Common Reasons to Replace Your Sprinkler Heads

An irrigation system should work for many seasons without trouble, but eventually due to wear and tear you will have to repair or replace some of its parts. Fortunately, sometimes it’s as simple as replacing some sprinkler heads to return your system to full working condition. Here are some common reasons for replacing sprinkler heads.

Sprinkler Heads Not Popping Up or Retracting

Most pop-up sprinkler heads have springs that push them up or pull them back into the ground, depending on the water pressure. Sometimes sand gets stuck in the gap between the riser stem (plastic or metal tube above the sprinkler body where the nozzle is attached) and the cap (the part that screws onto the sprinkler body) of the sprinkler, jamming the head.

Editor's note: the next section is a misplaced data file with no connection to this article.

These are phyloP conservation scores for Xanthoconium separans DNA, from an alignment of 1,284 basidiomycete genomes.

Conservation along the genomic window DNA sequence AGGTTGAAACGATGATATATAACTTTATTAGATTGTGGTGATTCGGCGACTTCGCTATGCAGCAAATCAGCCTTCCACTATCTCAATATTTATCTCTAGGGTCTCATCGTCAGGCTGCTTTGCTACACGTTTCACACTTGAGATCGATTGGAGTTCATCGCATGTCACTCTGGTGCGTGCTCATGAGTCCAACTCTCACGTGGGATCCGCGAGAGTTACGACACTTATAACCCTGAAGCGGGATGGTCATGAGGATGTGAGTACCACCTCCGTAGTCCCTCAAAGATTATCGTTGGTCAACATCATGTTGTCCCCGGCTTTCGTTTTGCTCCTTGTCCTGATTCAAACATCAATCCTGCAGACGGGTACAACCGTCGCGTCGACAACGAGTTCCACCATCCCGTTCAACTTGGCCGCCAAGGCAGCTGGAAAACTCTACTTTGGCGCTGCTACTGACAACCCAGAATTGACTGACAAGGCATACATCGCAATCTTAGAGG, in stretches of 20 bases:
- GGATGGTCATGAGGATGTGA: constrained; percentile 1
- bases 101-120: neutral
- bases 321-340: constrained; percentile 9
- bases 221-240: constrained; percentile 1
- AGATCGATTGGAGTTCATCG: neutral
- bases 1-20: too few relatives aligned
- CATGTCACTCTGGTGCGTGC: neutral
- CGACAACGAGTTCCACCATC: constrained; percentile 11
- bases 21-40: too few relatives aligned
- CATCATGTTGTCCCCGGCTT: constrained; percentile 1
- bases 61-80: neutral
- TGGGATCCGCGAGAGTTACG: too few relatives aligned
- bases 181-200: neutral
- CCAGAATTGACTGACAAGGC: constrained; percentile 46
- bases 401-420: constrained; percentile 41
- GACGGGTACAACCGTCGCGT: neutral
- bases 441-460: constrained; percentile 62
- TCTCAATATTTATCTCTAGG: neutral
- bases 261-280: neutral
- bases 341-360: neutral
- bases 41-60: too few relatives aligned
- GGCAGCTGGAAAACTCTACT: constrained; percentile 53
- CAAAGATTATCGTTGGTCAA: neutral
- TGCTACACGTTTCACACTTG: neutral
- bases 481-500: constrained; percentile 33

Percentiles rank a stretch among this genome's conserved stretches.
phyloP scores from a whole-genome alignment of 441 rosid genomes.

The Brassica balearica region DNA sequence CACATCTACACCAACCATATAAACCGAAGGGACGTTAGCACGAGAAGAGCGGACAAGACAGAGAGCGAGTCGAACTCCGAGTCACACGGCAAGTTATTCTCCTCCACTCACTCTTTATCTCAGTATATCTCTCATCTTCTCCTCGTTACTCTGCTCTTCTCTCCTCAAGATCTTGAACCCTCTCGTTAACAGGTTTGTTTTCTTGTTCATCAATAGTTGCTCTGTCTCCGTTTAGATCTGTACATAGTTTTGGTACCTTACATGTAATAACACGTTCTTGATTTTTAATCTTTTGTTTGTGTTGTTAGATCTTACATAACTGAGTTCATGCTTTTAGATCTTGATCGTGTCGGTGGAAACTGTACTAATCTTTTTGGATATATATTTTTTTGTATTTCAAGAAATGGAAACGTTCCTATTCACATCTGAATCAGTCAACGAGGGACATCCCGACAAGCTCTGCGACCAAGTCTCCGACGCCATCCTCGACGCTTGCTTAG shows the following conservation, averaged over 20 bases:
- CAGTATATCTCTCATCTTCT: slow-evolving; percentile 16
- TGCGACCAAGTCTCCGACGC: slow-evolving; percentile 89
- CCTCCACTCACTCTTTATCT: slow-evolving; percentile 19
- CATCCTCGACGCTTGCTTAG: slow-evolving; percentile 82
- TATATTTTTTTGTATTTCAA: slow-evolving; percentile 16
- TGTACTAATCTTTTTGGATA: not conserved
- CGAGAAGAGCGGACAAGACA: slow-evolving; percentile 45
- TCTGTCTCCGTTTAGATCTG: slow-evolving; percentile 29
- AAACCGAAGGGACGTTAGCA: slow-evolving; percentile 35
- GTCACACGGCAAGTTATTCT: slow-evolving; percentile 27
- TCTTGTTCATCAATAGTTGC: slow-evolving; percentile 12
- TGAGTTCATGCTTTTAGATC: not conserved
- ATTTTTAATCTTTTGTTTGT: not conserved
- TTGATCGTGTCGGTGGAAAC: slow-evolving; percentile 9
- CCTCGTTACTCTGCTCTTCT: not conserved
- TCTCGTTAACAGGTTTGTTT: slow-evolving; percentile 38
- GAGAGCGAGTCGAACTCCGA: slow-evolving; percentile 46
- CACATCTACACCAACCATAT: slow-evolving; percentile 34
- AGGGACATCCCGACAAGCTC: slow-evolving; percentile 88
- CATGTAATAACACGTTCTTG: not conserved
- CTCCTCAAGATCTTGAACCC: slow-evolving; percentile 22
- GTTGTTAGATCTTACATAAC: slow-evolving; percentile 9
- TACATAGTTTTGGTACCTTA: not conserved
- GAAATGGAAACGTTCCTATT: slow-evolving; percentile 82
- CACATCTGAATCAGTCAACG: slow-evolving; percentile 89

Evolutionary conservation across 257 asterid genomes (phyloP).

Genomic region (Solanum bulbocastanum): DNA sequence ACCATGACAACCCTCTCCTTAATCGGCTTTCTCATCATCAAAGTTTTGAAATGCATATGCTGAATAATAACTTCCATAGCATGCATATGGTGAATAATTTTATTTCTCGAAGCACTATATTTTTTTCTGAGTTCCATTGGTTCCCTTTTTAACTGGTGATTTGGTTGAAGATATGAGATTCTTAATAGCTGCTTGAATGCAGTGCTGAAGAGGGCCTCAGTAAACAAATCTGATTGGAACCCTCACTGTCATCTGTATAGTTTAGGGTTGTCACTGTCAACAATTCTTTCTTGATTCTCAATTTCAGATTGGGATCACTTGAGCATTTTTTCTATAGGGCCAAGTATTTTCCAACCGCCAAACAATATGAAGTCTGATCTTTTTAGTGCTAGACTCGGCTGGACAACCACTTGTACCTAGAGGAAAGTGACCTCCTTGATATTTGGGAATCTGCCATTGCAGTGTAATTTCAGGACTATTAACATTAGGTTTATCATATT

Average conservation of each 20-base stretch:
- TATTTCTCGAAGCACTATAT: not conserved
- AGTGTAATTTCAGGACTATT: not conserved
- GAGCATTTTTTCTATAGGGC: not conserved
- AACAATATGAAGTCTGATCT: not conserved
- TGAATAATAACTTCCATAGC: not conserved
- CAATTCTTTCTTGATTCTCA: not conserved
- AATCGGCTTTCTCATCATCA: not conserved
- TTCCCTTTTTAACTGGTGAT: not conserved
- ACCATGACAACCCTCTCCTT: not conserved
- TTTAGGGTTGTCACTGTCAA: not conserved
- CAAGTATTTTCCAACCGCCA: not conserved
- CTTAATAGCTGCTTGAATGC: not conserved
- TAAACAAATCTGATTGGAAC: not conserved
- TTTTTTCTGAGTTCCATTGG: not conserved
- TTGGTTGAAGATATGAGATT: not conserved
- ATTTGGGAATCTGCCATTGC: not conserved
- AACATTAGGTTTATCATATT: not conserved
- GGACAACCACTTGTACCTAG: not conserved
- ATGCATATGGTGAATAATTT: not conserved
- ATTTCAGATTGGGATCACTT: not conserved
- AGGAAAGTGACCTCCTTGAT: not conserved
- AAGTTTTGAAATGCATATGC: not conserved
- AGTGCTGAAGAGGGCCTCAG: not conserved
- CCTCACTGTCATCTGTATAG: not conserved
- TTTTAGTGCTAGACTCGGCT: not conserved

There are several things you can try to fix a sprinkler head not retracting or only partially popping up. First, turn on your sprinkler system, and push the sprinkler head gently with your foot so the head is pushed all the way back down into the body. Release it so it pops back up. Repeat this four or five times to loosen and flush out any sand caught between the riser and the cap.

If that doesn’t work, turn off the water and try pulling the riser up with your hand. There should be some resistance due to the retraction spring, but the riser should move up and down easily without hanging up or catching. Sometimes the riser and the seal become so badly scratched by sand that the rough surface prevents the riser from moving smoothly in and out of the sprinkler body. Your only solution for this is to replace the sprinkler head.

Excessive Blow-By of the Sprinkler Riser

Blow-by is the small amount of water that squirts out of the gap between the riser stem and the cap when the riser comes up.  A small amount of blow-by is normal. It helps clean dirt and grass off the riser as it pops up and down, and lubricates the seal. A lot of water squirting out is not normal, and in this case you will need to replace the sprinkler head.

Leakage Between Riser and Cap When Riser Fully Extended